10. A system comprising:
one or modules implemented at least partially in hardware, the one or more modules configured to perform operations comprising:
binning posts into different post classes of a prediction model based on a number of the responses to each post, the binning comprising normalizing the number of the responses to each post by dividing the number of the responses to each post by a total number of subscribers of a social network community, generating a histogram of the normalized number of responses to each post, applying Otsu thresholding techniques to the histogram to identify one or more boundaries between distributions of the posts in the histogram, and binning at least one of the distributions of the posts into a popular post class that includes posts that received a high number of responses;
receiving a request to predict a reaction, by the social network community, to a proposed post prior to the proposed post being posted;
extracting one or more features from the proposed post;
comparing the one or more extracted features of the proposed post to features associated with the different post classes of the prediction model;
selecting a post class of the different post classes that includes features that are most similar to the extracted features of the proposed post; and
predicting the reaction by the social network community to the proposed post based on a number of responses received by posts in the selected post class.
11. The system of claim 10, wherein the predicted reaction indicates a predicted number of responses that the proposed post will receive, the predicted number of responses being similar to the number of responses received by posts in the selected post class.
12. The system of claim 11, wherein the predicted number of responses that the proposed post will receive is based on one or more of a predicted number of comments the proposed post will receive, a predicted number of likes the proposed post will receive, a predicted number of shares the proposed post will receive, a predicted number of tweets the proposed post will receive, or a predicted number of replies the proposed post will receive.
13. The system of claim 10, wherein the predicted reaction indicates whether the post will be popular or unpopular.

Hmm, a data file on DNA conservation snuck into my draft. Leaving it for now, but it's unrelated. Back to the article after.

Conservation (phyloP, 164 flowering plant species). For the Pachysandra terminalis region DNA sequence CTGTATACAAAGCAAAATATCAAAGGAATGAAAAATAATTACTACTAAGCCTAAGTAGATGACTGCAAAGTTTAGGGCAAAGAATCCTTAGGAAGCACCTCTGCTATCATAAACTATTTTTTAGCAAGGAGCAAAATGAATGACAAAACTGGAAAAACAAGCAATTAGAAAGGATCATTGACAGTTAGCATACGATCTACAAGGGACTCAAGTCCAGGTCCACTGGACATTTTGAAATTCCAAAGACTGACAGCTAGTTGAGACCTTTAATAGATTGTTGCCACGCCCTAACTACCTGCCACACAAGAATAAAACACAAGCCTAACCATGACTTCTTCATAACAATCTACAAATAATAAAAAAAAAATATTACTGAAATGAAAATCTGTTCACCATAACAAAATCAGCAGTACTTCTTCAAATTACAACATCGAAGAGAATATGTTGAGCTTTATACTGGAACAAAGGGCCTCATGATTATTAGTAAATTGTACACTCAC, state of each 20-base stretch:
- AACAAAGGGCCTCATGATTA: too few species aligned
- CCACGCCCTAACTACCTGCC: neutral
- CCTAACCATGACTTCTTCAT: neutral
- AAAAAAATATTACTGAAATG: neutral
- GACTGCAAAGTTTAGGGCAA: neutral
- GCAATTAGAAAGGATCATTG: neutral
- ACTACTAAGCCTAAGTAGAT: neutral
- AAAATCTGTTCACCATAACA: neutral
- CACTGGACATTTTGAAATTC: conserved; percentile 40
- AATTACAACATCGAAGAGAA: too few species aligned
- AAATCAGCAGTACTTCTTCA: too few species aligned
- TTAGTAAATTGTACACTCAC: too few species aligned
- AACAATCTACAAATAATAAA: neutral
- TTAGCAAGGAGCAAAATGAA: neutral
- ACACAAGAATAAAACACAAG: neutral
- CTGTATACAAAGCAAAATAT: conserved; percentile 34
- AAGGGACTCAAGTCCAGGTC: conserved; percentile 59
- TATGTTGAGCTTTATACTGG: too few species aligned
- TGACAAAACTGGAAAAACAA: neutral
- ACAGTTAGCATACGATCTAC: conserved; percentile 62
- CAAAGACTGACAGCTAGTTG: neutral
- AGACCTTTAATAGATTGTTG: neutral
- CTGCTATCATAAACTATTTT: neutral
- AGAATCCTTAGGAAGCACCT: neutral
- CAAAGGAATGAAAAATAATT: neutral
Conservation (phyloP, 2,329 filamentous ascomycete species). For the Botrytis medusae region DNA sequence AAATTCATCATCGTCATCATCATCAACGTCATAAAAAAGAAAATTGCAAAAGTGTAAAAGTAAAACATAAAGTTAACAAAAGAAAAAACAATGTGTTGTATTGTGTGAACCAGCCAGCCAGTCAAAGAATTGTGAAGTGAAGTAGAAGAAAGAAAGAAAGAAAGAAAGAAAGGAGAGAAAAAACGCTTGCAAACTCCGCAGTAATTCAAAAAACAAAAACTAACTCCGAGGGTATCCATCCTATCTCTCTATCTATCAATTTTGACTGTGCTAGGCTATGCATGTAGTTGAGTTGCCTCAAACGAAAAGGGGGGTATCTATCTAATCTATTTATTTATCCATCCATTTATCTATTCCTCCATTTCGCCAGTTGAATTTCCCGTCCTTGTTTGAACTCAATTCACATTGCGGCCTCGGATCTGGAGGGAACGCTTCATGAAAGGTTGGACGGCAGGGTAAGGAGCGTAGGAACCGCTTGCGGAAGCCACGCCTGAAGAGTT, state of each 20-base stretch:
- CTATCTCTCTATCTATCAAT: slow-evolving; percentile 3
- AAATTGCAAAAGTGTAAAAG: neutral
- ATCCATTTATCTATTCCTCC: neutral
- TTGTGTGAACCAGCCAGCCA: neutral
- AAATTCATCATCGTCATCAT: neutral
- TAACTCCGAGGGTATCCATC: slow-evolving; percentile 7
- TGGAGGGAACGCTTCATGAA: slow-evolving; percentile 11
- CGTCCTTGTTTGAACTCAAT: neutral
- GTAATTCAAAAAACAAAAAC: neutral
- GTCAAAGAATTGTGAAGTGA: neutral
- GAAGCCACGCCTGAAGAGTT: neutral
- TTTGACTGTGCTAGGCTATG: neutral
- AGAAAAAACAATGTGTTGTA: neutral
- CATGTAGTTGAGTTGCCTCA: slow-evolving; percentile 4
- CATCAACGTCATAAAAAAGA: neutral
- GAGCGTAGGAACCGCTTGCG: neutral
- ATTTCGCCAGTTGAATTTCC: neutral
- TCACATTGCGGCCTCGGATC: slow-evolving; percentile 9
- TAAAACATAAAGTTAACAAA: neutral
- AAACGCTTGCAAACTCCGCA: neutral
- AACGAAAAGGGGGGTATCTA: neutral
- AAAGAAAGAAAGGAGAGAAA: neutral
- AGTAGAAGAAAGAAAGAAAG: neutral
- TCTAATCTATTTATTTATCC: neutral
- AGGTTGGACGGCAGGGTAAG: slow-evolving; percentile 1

14. The system of claim 10, wherein the posts comprise short-text posts.
15. The system of claim 10, wherein the one or more extracted features include at least one non-textual feature.
16. The system of claim 10, wherein the one or more extracted features includes at least one textual feature.
17. A method comprising:
collecting posts to a social network and responses to each post;
automatically binning the posts into different post classes based on a number of the responses to each post, the binning comprising normalizing the number of the responses to each post by dividing the number of the responses to each post by a total number of subscribers of the social network community, generating a histogram of the normalized number of responses to each post, applying Otsu thresholding techniques to the histogram to identify one or more boundaries between distributions of the posts in the histogram, and binning at least one of the distributions of the posts into a popular post class that includes posts that received a high number of responses;
extracting features from the posts;
generating a prediction model by applying a learning model to the different post classes and the extracted features;
receiving a request to predict a reaction to a proposed post prior to the proposed post being posted to the social network; and
predict the reaction to the proposed post using the learning model.
18. The method of claim 17, wherein the extracted features include at least one non-textual feature.
19. The method of claim 17, wherein the extracted features include at least one of a length of the post, a time of day or week of the post, a duration of time since a last post, a sentiment of the post, a type of the post, a hotness of topic of the post, a newness of topic of the post, or a differential term frequency-inverse document frequency (Diff-TFIDF) of each post.
20. The method of claim 17, wherein the posts comprise short-text posts.